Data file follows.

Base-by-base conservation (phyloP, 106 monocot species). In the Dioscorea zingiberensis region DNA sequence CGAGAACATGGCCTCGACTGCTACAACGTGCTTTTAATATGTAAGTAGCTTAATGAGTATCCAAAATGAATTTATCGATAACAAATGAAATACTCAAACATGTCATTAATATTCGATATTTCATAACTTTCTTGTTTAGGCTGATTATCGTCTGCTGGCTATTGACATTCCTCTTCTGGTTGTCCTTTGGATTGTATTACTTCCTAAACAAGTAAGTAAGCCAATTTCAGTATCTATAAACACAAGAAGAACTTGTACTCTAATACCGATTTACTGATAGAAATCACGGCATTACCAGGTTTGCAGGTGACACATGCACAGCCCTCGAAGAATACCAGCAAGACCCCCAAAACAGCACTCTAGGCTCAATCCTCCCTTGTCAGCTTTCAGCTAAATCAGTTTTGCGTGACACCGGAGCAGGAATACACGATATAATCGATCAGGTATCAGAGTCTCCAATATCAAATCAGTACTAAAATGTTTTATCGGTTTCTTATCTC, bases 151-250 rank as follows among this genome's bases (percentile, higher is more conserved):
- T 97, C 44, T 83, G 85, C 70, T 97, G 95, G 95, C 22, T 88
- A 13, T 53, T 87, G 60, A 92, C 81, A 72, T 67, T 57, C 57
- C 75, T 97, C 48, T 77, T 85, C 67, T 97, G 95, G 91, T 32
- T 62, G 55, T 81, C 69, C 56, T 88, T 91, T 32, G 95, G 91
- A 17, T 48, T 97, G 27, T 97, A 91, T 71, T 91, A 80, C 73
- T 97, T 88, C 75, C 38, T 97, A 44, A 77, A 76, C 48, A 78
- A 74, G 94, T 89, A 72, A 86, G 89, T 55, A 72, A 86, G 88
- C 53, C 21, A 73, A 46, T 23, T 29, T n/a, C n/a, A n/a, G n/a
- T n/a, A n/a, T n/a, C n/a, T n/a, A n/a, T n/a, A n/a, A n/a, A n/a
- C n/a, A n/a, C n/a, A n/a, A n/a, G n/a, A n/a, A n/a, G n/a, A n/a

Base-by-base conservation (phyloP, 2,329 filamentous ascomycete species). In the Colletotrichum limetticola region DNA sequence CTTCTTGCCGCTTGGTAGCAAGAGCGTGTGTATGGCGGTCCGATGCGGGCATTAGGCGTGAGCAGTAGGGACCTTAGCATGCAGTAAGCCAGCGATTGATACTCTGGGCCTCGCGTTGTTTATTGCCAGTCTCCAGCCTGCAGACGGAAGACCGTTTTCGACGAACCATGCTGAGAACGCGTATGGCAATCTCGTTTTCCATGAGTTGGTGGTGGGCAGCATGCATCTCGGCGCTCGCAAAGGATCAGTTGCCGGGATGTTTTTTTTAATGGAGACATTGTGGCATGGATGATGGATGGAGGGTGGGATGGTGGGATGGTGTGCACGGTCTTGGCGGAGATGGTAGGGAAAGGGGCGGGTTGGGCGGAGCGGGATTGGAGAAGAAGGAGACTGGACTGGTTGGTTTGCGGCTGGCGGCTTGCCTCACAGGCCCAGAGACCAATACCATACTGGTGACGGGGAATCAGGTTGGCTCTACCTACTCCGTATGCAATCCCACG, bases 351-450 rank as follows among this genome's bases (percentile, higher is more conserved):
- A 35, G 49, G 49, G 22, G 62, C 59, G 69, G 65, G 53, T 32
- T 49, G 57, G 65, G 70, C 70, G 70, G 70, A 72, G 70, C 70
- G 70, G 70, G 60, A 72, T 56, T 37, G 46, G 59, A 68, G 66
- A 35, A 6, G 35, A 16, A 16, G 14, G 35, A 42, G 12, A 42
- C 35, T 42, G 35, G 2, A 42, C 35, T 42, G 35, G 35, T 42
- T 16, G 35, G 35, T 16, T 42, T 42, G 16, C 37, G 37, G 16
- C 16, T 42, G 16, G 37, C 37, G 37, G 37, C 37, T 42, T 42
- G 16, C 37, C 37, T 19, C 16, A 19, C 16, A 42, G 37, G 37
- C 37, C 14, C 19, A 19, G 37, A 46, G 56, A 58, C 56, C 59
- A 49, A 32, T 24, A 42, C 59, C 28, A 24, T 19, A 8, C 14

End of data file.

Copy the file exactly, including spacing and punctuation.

Base-by-base conservation (phyloP, 106 monocot species). In the Dioscorea zingiberensis region DNA sequence CGAGAACATGGCCTCGACTGCTACAACGTGCTTTTAATATGTAAGTAGCTTAATGAGTATCCAAAATGAATTTATCGATAACAAATGAAATACTCAAACATGTCATTAATATTCGATATTTCATAACTTTCTTGTTTAGGCTGATTATCGTCTGCTGGCTATTGACATTCCTCTTCTGGTTGTCCTTTGGATTGTATTACTTCCTAAACAAGTAAGTAAGCCAATTTCAGTATCTATAAACACAAGAAGAACTTGTACTCTAATACCGATTTACTGATAGAAATCACGGCATTACCAGGTTTGCAGGTGACACATGCACAGCCCTCGAAGAATACCAGCAAGACCCCCAAAACAGCACTCTAGGCTCAATCCTCCCTTGTCAGCTTTCAGCTAAATCAGTTTTGCGTGACACCGGAGCAGGAATACACGATATAATCGATCAGGTATCAGAGTCTCCAATATCAAATCAGTACTAAAATGTTTTATCGGTTTCTTATCTC, bases 151-250 rank as follows among this genome's bases (percentile, higher is more conserved):
- T 97, C 44, T 83, G 85, C 70, T 97, G 95, G 95, C 22, T 88
- A 13, T 53, T 87, G 60, A 92, C 81, A 72, T 67, T 57, C 57
- C 75, T 97, C 48, T 77, T 85, C 67, T 97, G 95, G 91, T 32
- T 62, G 55, T 81, C 69, C 56, T 88, T 91, T 32, G 95, G 91
- A 17, T 48, T 97, G 27, T 97, A 91, T 71, T 91, A 80, C 73
- T 97, T 88, C 75, C 38, T 97, A 44, A 77, A 76, C 48, A 78
- A 74, G 94, T 89, A 72, A 86, G 89, T 55, A 72, A 86, G 88
- C 53, C 21, A 73, A 46, T 23, T 29, T n/a, C n/a, A n/a, G n/a
- T n/a, A n/a, T n/a, C n/a, T n/a, A n/a, T n/a, A n/a, A n/a, A n/a
- C n/a, A n/a, C n/a, A n/a, A n/a, G n/a, A n/a, A n/a, G n/a, A n/a

Base-by-base conservation (phyloP, 2,329 filamentous ascomycete species). In the Colletotrichum limetticola region DNA sequence CTTCTTGCCGCTTGGTAGCAAGAGCGTGTGTATGGCGGTCCGATGCGGGCATTAGGCGTGAGCAGTAGGGACCTTAGCATGCAGTAAGCCAGCGATTGATACTCTGGGCCTCGCGTTGTTTATTGCCAGTCTCCAGCCTGCAGACGGAAGACCGTTTTCGACGAACCATGCTGAGAACGCGTATGGCAATCTCGTTTTCCATGAGTTGGTGGTGGGCAGCATGCATCTCGGCGCTCGCAAAGGATCAGTTGCCGGGATGTTTTTTTTAATGGAGACATTGTGGCATGGATGATGGATGGAGGGTGGGATGGTGGGATGGTGTGCACGGTCTTGGCGGAGATGGTAGGGAAAGGGGCGGGTTGGGCGGAGCGGGATTGGAGAAGAAGGAGACTGGACTGGTTGGTTTGCGGCTGGCGGCTTGCCTCACAGGCCCAGAGACCAATACCATACTGGTGACGGGGAATCAGGTTGGCTCTACCTACTCCGTATGCAATCCCACG, bases 351-450 rank as follows among this genome's bases (percentile, higher is more conserved):
- A 35, G 49, G 49, G 22, G 62, C 59, G 69, G 65, G 53, T 32
- T 49, G 57, G 65, G 70, C 70, G 70, G 70, A 72, G 70, C 70
- G 70, G 70, G 60, A 72, T 56, T 37, G 46, G 59, A 68, G 66
- A 35, A 6, G 35, A 16, A 16, G 14, G 35, A 42, G 12, A 42
- C 35, T 42, G 35, G 2, A 42, C 35, T 42, G 35, G 35, T 42
- T 16, G 35, G 35, T 16, T 42, T 42, G 16, C 37, G 37, G 16
- C 16, T 42, G 16, G 37, C 37, G 37, G 37, C 37, T 42, T 42
- G 16, C 37, C 37, T 19, C 16, A 19, C 16, A 42, G 37, G 37
- C 37, C 14, C 19, A 19, G 37, A 46, G 56, A 58, C 56, C 59
- A 49, A 32, T 24, A 42, C 59, C 28, A 24, T 19, A 8, C 14